FAA Allows Boeing 737 MAX 8 Planes to Keep Flying Despite Recent Crashes

The Federal Aviation Administration announced Monday that airlines in the United States would still be permitted to fly the Boeing 737 MAX 8 planes, despite two deadly crashes over the last six months.

Several airlines in countries such as China, Indonesia, Ethiopia and others have grounded the 737 MAX 8 aircraft in their fleets after 157 people were killed when an Ethiopian Airlines flight crashed in Ethiopia Sunday morning.

According to NBCNews.com, FAA officials deemed the 737 Max 8 and Max 9 as airworthy but said it would continue investigating the data from the Ethiopian crash to determine if further action is necessary.

While news agencies immediately drew comparisons between Sunday’s Ethiopian Airlines disaster and the Lion Air 737 MAX crash in October, the FAA said it’s too early to “draw any conclusions or take any actions.”

In addition, the FAA announced it would require enhancements to the maneuvering characteristics augmentation system (MCAS) on the 737 Max 8 and Max 9 planes by April 2019. Boeing is also working on new training requirements and manuals.

UPDATED #FAA Statement on Ethiopian Airlines Flight 302. pic.twitter.com/QJ0m5eaHHJ

According to Reuters.com, U.S. Senator Dianne Feinstein called on the FAA Monday to ground Boeing’s 737 MAX 8 fleet after the two crashes.

“Until the cause of the crash is known and it’s clear that similar risks aren’t present in the domestic fleet, I believe all Boeing 737 Max 8 series aircraft operating in the United States should be temporarily grounded,” Feinstein said.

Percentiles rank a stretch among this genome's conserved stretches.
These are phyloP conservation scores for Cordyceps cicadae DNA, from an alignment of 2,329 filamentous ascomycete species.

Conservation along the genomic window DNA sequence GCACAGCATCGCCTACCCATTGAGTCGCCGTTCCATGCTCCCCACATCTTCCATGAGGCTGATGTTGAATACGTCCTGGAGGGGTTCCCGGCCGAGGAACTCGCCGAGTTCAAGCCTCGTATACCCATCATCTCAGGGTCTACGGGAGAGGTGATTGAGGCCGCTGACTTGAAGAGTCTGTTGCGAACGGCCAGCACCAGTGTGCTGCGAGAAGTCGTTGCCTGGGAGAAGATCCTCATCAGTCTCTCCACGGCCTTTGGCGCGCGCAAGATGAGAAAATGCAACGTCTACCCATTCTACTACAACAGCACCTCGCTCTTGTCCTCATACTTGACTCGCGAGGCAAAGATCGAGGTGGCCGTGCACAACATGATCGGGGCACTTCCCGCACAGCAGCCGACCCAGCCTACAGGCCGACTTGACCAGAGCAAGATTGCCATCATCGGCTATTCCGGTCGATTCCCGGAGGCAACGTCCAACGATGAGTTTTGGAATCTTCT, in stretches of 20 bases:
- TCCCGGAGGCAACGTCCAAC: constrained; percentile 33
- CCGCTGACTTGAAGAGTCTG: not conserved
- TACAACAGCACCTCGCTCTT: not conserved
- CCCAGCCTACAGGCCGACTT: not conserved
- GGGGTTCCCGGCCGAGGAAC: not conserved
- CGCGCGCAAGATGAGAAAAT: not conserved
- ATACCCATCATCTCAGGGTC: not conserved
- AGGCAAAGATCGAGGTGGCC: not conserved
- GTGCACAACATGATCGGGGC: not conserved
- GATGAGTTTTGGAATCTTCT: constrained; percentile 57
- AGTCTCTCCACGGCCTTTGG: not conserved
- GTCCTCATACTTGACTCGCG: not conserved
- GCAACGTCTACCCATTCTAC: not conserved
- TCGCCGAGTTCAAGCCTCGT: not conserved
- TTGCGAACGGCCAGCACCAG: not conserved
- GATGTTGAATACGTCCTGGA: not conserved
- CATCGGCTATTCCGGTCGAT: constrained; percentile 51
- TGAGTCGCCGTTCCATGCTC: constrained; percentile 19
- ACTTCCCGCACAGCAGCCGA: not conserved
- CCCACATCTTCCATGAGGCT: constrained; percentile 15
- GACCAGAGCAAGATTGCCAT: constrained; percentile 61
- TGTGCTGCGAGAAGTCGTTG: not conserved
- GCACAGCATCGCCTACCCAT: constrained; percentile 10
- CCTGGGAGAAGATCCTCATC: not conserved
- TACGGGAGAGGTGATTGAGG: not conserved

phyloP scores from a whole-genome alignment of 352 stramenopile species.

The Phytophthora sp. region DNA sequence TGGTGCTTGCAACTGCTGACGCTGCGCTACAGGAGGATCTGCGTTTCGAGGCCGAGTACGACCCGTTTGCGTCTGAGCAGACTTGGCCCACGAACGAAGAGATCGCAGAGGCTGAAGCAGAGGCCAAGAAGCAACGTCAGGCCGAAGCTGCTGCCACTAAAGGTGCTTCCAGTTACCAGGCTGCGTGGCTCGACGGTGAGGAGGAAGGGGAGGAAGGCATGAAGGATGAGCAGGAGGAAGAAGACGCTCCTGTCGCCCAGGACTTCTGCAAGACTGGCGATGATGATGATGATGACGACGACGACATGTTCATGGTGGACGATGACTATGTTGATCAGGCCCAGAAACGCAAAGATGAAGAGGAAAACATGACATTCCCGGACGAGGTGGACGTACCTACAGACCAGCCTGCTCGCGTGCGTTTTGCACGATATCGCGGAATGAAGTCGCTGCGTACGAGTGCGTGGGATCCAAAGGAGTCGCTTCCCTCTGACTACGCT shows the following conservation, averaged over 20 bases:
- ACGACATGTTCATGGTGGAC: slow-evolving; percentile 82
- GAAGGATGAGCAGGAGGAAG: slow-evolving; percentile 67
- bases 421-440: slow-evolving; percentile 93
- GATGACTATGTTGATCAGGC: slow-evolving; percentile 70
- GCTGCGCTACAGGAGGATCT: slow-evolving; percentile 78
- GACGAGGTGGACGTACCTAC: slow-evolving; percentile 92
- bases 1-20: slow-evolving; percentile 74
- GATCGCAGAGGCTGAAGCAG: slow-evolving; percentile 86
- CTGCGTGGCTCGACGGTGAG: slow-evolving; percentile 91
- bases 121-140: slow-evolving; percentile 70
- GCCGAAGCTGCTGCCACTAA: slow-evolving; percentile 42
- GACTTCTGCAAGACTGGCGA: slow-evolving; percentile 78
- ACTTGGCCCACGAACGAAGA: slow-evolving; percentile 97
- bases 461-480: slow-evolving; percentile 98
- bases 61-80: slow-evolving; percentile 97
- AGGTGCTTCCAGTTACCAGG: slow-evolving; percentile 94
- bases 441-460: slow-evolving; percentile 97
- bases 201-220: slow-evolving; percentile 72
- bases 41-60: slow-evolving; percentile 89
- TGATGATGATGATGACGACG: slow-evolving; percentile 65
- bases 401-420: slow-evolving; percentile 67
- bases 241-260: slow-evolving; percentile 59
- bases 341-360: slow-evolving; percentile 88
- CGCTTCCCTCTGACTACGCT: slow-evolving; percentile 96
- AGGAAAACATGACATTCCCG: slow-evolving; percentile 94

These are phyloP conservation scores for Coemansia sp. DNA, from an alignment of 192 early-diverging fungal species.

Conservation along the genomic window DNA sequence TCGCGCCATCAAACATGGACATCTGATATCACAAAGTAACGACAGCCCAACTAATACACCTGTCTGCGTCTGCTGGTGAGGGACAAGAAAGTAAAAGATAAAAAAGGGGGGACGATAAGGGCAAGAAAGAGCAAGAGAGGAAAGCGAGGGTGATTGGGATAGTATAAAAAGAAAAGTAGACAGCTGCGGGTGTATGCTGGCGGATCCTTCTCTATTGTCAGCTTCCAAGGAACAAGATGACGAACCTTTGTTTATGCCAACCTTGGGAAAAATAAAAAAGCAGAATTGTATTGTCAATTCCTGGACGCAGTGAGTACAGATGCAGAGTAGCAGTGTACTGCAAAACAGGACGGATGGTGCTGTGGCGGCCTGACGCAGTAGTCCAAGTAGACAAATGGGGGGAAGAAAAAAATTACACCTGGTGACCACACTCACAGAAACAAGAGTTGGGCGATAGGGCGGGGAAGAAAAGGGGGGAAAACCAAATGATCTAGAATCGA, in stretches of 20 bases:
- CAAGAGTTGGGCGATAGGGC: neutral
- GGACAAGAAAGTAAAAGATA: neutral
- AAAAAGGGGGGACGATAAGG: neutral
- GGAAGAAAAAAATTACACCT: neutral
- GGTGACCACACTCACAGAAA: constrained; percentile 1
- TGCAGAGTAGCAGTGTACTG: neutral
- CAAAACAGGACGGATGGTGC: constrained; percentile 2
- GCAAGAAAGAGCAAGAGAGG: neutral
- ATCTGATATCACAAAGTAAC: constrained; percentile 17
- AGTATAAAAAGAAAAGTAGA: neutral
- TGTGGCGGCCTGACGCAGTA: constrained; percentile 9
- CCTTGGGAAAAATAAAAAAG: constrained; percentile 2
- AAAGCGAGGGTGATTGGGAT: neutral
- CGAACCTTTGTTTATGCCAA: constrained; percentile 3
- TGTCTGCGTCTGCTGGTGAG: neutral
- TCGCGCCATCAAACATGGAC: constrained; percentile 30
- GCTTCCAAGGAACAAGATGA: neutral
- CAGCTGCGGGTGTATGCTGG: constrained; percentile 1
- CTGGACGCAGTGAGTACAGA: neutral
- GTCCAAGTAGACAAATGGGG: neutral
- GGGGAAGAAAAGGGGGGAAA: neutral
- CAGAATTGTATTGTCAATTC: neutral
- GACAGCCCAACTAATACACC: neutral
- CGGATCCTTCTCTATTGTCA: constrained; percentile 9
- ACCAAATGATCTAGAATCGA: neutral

“Continuing to fly an airplane that has been involved in two fatal crashes within just six months presents an unnecessary, potentially life-threatening risk to the traveling public,” Feinstein continued.

On Tuesday, England announced it would not allow the planes to fly in or out of the country, citing concerns from customers about potential problems. Norwegian Air also temporarily suspended flights with the 737 MAX 8, following recommendations by European aviation authorities.

“We have, as a precautionary measure, issued instructions to stop any commercial passenger flights from any operator arriving, departing or overflying UK airspace,” United Kingdom Civil Aviation Authority (CAA) said in a statement.

In addition, Australia, Malaysia, Oman and Singapore have all suspended flights into or out of their countries with the impacted Boeing planes.

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